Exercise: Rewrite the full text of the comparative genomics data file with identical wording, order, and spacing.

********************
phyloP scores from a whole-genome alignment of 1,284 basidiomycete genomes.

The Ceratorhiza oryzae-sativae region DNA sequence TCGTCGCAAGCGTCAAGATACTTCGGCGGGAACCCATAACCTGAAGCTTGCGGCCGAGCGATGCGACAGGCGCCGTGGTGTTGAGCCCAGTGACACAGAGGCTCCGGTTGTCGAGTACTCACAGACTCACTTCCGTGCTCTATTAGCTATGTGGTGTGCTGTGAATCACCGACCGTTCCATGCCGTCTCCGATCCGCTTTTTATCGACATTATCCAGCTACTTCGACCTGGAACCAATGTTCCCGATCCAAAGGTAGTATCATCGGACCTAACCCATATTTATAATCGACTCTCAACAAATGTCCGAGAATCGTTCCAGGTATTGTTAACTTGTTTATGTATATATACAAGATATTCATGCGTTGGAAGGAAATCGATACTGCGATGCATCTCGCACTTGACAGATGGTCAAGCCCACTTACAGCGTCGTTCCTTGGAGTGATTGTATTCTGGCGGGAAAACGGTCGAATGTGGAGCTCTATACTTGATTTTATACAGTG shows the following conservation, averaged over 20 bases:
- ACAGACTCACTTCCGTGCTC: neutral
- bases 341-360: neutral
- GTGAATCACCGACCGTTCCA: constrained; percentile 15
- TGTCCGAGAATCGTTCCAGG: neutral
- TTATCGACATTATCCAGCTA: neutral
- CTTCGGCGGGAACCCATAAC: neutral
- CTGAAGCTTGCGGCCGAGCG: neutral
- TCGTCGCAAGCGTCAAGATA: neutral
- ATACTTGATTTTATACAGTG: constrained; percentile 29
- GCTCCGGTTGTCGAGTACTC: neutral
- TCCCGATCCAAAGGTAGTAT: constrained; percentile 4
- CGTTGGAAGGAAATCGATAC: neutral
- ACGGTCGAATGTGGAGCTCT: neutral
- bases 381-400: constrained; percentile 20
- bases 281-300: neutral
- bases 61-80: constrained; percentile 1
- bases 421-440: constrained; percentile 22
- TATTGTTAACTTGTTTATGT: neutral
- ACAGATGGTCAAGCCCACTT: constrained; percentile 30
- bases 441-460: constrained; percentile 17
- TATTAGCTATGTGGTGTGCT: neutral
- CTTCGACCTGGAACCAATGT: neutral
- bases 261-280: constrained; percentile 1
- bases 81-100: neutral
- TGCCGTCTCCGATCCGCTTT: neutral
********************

phyloP scores from a whole-genome alignment of 1,284 basidiomycete genomes.

The Ceratorhiza oryzae-sativae region DNA sequence TCGTCGCAAGCGTCAAGATACTTCGGCGGGAACCCATAACCTGAAGCTTGCGGCCGAGCGATGCGACAGGCGCCGTGGTGTTGAGCCCAGTGACACAGAGGCTCCGGTTGTCGAGTACTCACAGACTCACTTCCGTGCTCTATTAGCTATGTGGTGTGCTGTGAATCACCGACCGTTCCATGCCGTCTCCGATCCGCTTTTTATCGACATTATCCAGCTACTTCGACCTGGAACCAATGTTCCCGATCCAAAGGTAGTATCATCGGACCTAACCCATATTTATAATCGACTCTCAACAAATGTCCGAGAATCGTTCCAGGTATTGTTAACTTGTTTATGTATATATACAAGATATTCATGCGTTGGAAGGAAATCGATACTGCGATGCATCTCGCACTTGACAGATGGTCAAGCCCACTTACAGCGTCGTTCCTTGGAGTGATTGTATTCTGGCGGGAAAACGGTCGAATGTGGAGCTCTATACTTGATTTTATACAGTG shows the following conservation, averaged over 20 bases:
- ACAGACTCACTTCCGTGCTC: neutral
- bases 341-360: neutral
- GTGAATCACCGACCGTTCCA: constrained; percentile 15
- TGTCCGAGAATCGTTCCAGG: neutral
- TTATCGACATTATCCAGCTA: neutral
- CTTCGGCGGGAACCCATAAC: neutral
- CTGAAGCTTGCGGCCGAGCG: neutral
- TCGTCGCAAGCGTCAAGATA: neutral
- ATACTTGATTTTATACAGTG: constrained; percentile 29
- GCTCCGGTTGTCGAGTACTC: neutral
- TCCCGATCCAAAGGTAGTAT: constrained; percentile 4
- CGTTGGAAGGAAATCGATAC: neutral
- ACGGTCGAATGTGGAGCTCT: neutral
- bases 381-400: constrained; percentile 20
- bases 281-300: neutral
- bases 61-80: constrained; percentile 1
- bases 421-440: constrained; percentile 22
- TATTGTTAACTTGTTTATGT: neutral
- ACAGATGGTCAAGCCCACTT: constrained; percentile 30
- bases 441-460: constrained; percentile 17
- TATTAGCTATGTGGTGTGCT: neutral
- CTTCGACCTGGAACCAATGT: neutral
- bases 261-280: constrained; percentile 1
- bases 81-100: neutral
- TGCCGTCTCCGATCCGCTTT: neutral